“One day, this city shall follow you”: These words spoken of Beirut by the Istanbul raised, Lebanese poet Konstantinos Kavafis (1863-1933), is enunciative of many things. Beirut, which has experienced many wars and ruins in its history and yet, still managed to rise from its ashes, is one of those places that must be visited. When one takes a look at the last 500 years of Beirut´s history, which draws attention with its multicultural nation consisting of many ethnic minorities particularly with its Muslim and Christian communities just like during the Ottoman Empire, you will see an Anatolian city stand before you.
AND THE HISTORICAL TRAIN
The fate of the Middle East changes after the defeat of the Mamluks in Syria by the Ottoman army in the year of 1516. The Ottoman State, which overtakes the governance of Beirut following this war, continues its existence in Lebanon for the next 400 years. Historians believe the long duration of governance of this place so distant to Istanbul, was due to a just and fair administration. During that time, Lebanon, which continues its existence under the rule of the Ottomans, also carries the scars from the war. Following the civil war, some Ottoman artifacts were restored and used as government buildings. Today, many Ottoman monuments wait to be renovated. The Beirut Train Station, located to the north of the capital and built in 1895, is on the top of the waiting of work for works for restoration. The passenger waiting hall, which is used as the main building of the Lebanese Railway Administration, has also been renovated. Currently, the restoration of the whole building together with its historical wagons to be turned into a museum, is a project waiting to be implemented. This museum aims to become a historical monument taking its visitors back to the times of the Ottoman´s Istanbul-Hijaz railway routes.
A SOUVENIR FROM ABDULHAMID
There are many madrasahs, hospitals, buildings, samosques, quarters, kiosks, parks, gardens and mausoleums from the Ottomans in Beirut. One of the most attractive Ottoman monuments in the capital city is the Lebanese Prime Ministry Palace built on the highest hilltop overlooking the city. This palace, where the future of the country is determined, was in fact nothing but a military post of the Ottomans. The plans of the Selimiye Military Post located in Istanbul was in actual fact used during its construction in the year 1830. The clock tower located next to the palace was built by the Ottomans in honour of the enthronement of Sultan Abdulhamid II (1842-1918). A few metres away from this location a grand Ottoman mosque can be found. Surely, the Ottoman works are not limited to these. According to official statistics, there are more than 1300 Ottoman works located in Lebanon. The majority of them are located in Beirut. For instance, the building used as the Ministry of Interior Affairs, is also an Ottoman structure. Furthermore, the hospital El-Mihceri ed-Sıhhi, known today as the Katrina Hospital, is one of the Ottoman works that awaits to be restored.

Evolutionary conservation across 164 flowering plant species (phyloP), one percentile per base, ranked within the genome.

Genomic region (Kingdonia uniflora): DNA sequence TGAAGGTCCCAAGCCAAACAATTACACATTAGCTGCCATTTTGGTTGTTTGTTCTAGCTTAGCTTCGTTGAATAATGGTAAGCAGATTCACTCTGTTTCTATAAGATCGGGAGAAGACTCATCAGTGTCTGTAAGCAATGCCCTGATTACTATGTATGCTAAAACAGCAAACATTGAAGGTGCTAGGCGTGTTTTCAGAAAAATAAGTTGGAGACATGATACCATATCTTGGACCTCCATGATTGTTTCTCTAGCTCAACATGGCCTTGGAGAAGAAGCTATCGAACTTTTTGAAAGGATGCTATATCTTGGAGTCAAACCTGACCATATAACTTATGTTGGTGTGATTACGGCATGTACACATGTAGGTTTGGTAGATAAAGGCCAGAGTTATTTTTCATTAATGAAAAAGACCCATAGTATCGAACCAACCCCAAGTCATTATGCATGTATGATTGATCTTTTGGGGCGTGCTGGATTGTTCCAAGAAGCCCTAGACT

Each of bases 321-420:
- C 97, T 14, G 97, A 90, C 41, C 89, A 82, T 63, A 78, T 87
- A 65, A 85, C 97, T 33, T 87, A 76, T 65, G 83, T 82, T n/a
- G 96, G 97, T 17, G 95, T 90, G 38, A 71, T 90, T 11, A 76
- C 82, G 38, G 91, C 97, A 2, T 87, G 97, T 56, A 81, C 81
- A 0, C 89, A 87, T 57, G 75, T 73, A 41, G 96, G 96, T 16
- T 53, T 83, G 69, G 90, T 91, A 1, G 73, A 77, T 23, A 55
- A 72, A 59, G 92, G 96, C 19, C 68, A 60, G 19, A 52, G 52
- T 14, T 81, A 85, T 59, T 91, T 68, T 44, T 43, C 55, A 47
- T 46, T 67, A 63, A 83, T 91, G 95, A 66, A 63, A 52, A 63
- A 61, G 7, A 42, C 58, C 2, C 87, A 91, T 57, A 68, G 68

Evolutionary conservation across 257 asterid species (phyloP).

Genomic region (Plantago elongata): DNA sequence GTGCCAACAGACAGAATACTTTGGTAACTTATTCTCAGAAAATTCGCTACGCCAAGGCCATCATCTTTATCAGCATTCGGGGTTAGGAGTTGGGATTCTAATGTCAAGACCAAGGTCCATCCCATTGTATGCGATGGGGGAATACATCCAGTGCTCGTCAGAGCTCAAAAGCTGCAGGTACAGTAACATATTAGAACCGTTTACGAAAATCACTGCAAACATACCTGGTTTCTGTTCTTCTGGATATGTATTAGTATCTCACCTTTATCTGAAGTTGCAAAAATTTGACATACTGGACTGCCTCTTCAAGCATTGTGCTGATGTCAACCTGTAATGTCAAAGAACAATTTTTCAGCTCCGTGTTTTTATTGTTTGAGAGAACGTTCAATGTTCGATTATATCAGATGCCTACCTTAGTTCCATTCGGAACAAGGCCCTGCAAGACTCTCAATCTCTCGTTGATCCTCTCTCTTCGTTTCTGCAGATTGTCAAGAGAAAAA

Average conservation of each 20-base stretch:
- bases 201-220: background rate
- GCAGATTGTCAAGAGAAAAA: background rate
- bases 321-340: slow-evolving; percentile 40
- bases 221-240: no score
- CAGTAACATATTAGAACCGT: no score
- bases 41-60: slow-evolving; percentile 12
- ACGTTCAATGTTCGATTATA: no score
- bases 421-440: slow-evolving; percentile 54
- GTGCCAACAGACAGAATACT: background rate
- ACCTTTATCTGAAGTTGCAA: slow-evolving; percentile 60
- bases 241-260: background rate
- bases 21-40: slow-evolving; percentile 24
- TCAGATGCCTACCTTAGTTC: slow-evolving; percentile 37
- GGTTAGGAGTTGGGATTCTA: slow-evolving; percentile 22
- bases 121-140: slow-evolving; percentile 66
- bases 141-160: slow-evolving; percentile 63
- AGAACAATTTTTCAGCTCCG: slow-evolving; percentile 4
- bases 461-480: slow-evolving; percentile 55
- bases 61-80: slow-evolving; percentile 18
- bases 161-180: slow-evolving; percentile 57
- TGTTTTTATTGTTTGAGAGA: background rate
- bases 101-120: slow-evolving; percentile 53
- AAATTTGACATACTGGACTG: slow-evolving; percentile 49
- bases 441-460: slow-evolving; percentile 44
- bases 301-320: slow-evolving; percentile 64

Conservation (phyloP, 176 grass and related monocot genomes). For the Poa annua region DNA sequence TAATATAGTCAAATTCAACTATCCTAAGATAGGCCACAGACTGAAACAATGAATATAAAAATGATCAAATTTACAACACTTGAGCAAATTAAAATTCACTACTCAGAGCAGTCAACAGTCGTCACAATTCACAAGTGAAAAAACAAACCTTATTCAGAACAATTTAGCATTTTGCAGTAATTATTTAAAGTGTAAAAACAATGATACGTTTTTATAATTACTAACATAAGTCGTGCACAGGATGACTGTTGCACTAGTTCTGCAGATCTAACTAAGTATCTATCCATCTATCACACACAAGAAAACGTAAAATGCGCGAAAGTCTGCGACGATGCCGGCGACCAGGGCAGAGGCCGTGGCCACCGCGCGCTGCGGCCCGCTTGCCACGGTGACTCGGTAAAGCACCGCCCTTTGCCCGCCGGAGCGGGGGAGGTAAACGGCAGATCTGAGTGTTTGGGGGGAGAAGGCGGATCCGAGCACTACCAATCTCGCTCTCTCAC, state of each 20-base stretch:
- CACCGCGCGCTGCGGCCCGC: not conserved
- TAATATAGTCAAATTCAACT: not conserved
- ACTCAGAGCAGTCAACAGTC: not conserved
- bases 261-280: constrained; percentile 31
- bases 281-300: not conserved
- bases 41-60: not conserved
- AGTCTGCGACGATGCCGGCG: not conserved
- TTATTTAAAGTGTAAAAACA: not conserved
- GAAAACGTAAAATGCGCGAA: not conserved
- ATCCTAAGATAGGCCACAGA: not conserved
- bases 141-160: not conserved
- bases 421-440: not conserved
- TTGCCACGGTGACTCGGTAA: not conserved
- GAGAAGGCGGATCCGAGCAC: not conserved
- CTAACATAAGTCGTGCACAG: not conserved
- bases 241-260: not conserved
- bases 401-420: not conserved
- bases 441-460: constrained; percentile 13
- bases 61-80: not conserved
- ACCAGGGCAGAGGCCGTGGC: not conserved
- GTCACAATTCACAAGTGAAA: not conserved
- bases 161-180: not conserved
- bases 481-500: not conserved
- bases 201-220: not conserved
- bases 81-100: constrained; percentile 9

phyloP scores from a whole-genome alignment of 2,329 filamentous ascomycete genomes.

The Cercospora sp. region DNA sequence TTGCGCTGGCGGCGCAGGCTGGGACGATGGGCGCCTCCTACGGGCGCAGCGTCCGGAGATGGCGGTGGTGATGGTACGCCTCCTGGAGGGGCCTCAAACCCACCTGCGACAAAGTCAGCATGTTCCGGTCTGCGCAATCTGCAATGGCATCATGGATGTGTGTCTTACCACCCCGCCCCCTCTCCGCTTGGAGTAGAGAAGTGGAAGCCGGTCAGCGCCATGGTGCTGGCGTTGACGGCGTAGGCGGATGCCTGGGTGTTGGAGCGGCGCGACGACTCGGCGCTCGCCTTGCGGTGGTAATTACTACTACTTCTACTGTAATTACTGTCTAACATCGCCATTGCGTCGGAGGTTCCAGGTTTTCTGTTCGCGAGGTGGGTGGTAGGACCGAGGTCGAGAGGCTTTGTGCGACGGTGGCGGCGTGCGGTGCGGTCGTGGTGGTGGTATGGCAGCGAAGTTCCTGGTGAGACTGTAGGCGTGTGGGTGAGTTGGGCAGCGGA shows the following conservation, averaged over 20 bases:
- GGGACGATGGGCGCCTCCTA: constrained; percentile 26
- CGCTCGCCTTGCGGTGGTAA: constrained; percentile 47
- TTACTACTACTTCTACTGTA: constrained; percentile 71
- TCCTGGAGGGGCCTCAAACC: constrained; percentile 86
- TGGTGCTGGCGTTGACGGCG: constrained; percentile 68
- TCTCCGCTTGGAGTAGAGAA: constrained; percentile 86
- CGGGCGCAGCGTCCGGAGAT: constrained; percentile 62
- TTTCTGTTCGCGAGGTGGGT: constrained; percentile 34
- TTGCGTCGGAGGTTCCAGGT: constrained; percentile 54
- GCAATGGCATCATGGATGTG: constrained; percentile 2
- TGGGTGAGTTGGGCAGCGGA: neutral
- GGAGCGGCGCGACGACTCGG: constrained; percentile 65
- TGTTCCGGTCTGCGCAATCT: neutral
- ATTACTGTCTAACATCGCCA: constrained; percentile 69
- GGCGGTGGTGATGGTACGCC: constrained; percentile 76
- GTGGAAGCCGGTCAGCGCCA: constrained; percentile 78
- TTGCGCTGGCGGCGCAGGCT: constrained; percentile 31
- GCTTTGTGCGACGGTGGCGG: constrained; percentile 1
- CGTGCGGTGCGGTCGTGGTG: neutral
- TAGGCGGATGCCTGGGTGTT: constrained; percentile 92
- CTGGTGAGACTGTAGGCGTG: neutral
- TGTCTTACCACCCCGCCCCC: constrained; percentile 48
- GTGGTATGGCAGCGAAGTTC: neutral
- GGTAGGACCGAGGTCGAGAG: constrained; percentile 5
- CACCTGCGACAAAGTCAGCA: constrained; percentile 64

THAT WAS REVIVED
Another work that awaits to be restored is the Hamidiye Public Fountain, which was built in 1900 by the people of Beirut to honour the 25th anniversary Abdulhamid´s enthronement. This ostentatious fountain of 115 years is being restored by TIKA, the Turkish Cooperation and Coordination Agency. The eight metre tall marble fountain has an interesting story behind it; the initial construction site of the fountain was known as the area located in front of the current Prime Ministry Palace. However, the fountain was removed from this location in 1957 and transferred to the Sanayah Park, also built by Abdulhamid Han. After this incident, the fountain was also called the Sanayah Fountain. The fountain was slightly damaged during the Lebanese civil war. Today, its restoration is almost completed.
TRICKLES FROM THE PAST
Byblos, which goes back to 7000 years in history, is an old port town located to the north of Beirut. Although not much is left from the antique column road at its entrance, the bazaar built during the Ottoman era still stands tall. Today, this place is known as the Byblos Market. Amongst the many Ottoman works that need to be restored in Lebanon, the Al-Bashura Cemetery, which hosts the tomb of the Ottoman era Syrian Governor Ahmed Hamdi Pasha as well as the tombs of many other scholars and high government officials, is perhaps on the top of the list. The people of Beirut call upon the Turkish authorities, the Lebanese Government and many non-governmental organisations to protect these works. Another element carrying the deep traces of the Ottomans, who had continued its existence in Lebanon until the year of 1918, is the local cuisine. The rich culinary culture of Beirut, established by those arriving from Anatolia, carries the evident signs of the Ottoman tastes. And there is nothing like sipping a cup of Turkish coffee after dinner at one of the cafeterias in Corniche, a location similar to Izmir´s Kordon district.